The Kodak Z915 is an unusual camera - whilst it heralds the features of a compact it's clearly modeled on a DSLR design. The What Digital Camera Kodak EasyShare Z915 looks at whether this works favourably...
Kodak EasyShare Z915 review
Launched in January this year, the 10-megapixel, 10x zoom Z915 is an unusual camera, with the specification of a compact zoom travel camera, but clearly modelled on an SLR. The body is made of plastic but the overall build quality is very good. It’s quite a large and heavy camera compared to other zoom compacts, but it does feel a lot more solid and well made than its price tag would suggest.
The Kodak Z915 has a 2.5in, 230K-dot LCD, which is decently sharp, plus it has adjustable brightness and a good anti-glare surface. The angle of view is good from side to side and from above, but unfortunately poor from below, such as when holding the camera overhead to shoot over a crowd.
As well as the Auto and Program modes the Z915 features manual exposure options. The range of shutter speeds and aperture settings is very limited but it does provide some creative potential. General shooting options are controlled via a very simple interface, while other functions have clearly labelled buttons. The menu is also clear and concise, offering spot metering, wide or centre-spot AF, face detection and even adjustable sharpness, but only has the most rudimentary colour options and lacks features such as saturation or contrast control.
In the video mode the Kodak Z915 can shoot at VGA resolution at 30 frames per second with mono audio. Film clips can be up to 4GB, and the optical zoom can be used while recording. The zoom motor is virtually silent and cannot be heard on the recorded soundtrack.
There is no control over image compression though, which is unfortunate because this is the Z915’s major weakness. Most other 10-megapixel digital cameras generate image files averaging around 4.0 to 4.5 megabytes in size. The Z915 produces files averaging around 2.0MB, with some as small as 1.0MB, and as a result picture quality suffers from unnecessary over-compression.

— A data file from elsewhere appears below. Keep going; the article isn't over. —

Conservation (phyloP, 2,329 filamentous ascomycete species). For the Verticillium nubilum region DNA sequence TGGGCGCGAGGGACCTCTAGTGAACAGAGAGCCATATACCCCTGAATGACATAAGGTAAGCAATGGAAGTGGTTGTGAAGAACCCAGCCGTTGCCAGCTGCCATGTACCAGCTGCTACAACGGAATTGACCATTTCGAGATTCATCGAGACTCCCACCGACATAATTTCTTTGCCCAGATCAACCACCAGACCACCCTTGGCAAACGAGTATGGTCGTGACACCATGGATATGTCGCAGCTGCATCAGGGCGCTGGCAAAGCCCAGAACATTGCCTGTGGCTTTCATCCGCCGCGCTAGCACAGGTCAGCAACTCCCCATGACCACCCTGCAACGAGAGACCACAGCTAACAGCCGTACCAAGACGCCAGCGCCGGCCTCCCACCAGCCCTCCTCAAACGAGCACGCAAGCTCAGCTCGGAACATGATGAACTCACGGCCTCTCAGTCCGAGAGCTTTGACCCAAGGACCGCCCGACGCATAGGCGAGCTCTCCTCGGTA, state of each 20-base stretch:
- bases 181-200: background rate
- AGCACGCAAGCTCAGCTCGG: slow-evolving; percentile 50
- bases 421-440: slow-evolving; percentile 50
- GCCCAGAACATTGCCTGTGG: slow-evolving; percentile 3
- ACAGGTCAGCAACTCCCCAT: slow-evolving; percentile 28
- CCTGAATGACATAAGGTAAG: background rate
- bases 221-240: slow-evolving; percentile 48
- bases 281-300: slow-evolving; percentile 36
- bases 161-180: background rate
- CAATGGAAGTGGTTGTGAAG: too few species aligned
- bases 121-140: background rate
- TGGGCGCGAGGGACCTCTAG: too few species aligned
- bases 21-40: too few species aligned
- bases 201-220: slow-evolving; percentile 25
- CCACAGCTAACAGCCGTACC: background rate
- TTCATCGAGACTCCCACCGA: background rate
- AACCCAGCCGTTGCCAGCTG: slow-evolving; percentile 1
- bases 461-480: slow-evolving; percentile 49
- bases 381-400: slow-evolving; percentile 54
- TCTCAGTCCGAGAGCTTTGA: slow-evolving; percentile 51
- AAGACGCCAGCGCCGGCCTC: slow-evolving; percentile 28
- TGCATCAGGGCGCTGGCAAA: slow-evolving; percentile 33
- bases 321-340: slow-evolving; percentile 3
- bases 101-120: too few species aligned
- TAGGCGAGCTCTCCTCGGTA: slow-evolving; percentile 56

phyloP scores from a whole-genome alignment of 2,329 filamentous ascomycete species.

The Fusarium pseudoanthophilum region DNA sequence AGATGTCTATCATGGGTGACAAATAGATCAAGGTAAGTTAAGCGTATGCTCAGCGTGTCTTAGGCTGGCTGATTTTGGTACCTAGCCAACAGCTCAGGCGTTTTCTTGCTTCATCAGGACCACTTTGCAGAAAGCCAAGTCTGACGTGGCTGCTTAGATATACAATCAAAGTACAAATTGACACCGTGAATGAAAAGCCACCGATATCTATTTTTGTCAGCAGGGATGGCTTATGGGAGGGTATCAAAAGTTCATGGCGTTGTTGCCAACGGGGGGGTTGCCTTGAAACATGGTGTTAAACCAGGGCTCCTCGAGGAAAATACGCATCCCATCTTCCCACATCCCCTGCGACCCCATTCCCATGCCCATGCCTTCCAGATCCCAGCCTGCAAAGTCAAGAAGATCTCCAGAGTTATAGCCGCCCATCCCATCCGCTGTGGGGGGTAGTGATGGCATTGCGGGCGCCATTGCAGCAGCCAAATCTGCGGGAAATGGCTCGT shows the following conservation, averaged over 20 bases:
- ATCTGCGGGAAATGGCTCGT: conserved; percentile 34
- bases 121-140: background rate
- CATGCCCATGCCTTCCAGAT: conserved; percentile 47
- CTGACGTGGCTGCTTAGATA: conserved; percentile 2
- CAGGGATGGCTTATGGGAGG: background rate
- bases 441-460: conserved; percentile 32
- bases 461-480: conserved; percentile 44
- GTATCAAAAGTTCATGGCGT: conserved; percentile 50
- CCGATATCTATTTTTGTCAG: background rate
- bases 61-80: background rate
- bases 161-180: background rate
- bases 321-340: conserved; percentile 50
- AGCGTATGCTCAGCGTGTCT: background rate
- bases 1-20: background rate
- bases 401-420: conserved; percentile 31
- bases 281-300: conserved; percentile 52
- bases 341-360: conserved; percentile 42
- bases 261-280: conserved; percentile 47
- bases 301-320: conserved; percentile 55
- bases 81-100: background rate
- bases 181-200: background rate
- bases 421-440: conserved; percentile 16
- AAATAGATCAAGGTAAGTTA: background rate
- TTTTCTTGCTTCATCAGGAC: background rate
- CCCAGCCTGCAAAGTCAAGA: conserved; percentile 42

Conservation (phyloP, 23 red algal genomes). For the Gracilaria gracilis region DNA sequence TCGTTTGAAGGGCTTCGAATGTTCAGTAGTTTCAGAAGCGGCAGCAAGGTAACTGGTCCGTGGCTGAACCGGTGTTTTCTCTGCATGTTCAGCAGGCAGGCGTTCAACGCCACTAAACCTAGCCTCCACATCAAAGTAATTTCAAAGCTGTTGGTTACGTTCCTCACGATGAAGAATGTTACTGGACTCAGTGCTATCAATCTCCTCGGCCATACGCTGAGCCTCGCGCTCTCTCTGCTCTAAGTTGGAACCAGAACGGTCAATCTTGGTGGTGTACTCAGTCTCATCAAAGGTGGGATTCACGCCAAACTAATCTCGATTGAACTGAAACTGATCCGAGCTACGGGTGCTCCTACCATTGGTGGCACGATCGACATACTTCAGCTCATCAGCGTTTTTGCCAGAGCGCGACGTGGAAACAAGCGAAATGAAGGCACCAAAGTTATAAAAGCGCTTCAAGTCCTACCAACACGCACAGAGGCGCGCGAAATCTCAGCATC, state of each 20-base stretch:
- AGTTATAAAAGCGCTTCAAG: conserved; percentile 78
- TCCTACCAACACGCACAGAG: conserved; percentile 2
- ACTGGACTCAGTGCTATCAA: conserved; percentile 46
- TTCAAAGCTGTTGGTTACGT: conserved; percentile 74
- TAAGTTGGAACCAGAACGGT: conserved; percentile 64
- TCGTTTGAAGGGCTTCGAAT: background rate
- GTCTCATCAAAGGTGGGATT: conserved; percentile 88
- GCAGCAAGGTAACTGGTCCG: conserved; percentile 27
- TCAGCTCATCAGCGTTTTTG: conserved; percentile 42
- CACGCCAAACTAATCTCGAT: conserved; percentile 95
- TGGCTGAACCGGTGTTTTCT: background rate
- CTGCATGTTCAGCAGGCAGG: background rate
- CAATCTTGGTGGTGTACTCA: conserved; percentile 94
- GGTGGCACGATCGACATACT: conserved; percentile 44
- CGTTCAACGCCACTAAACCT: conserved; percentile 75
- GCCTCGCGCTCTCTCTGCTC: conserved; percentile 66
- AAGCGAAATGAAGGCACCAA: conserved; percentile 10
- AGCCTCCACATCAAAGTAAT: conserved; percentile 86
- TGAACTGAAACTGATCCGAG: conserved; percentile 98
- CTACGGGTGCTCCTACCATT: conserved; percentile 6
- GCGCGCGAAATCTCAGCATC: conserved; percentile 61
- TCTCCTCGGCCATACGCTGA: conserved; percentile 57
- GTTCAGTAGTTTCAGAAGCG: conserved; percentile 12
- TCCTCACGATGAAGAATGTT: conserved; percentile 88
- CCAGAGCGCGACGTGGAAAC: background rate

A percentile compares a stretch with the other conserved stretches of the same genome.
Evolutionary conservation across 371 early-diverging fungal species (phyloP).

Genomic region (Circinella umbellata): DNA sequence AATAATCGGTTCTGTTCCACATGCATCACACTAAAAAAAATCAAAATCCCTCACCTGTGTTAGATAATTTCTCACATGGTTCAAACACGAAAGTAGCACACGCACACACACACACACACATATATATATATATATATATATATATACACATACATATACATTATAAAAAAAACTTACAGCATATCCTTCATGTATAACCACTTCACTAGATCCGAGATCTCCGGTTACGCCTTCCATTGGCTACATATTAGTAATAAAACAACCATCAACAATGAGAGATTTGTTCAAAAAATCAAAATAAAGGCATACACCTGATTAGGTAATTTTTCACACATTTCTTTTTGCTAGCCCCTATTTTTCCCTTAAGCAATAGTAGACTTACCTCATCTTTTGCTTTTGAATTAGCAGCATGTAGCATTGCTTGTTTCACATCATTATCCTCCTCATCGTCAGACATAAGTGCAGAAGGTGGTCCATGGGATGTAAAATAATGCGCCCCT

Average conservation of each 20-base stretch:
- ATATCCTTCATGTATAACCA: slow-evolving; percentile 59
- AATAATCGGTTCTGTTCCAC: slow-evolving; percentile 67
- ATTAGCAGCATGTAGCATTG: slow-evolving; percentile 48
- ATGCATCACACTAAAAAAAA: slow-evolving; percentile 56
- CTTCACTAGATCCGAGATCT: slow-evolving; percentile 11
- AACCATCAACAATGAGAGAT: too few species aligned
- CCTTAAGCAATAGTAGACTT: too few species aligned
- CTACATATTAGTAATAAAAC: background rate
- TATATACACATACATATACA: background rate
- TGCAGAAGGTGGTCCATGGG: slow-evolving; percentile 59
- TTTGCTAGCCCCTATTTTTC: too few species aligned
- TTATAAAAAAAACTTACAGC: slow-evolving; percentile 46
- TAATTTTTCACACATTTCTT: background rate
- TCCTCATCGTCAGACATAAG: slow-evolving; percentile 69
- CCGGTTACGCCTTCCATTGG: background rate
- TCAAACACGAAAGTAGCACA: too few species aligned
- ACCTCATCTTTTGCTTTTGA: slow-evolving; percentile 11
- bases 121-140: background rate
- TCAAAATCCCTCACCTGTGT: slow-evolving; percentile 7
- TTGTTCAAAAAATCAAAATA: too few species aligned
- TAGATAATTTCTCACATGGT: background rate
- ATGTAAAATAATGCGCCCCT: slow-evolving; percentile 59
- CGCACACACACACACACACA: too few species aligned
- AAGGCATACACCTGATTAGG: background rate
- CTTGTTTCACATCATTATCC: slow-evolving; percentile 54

The Z915’s overall performance is very good for such a low-cost camera. It starts up in approximately 3.5 seconds which isn’t too quick, but in single-shot mode it has a shot-to-shot time, including focusing, of a consistent 1.2 seconds, which very quick indeed. It also has a three-shot 1fps burst mode. The autofocus system is quite slow however – even in good light it takes nearly a second to focus, and it is slower still in low light. The Z915 does have a very bright white AF lamp, but low light focusing is unreliable at any range over about a metre.
The lens quality is excellent, with a minimum of barrel distortion and good edge to edge sharpness. Dynamic range is also surprisingly good, although it is prone to image noise in the shadow areas. Image noise is well controlled, with good image quality at ISO 800 and grainy but usable images even at ISO 1600. However, despite all these qualities the resulting images still look over-processed and over compressed.
The Kodak EasyShare Z915 offers a lot more than its price would suggest, with good design and easy handling, outstanding performance and a useful range of manual exposure options, but it is let down by over-compressed image files and mediocre low-light performance.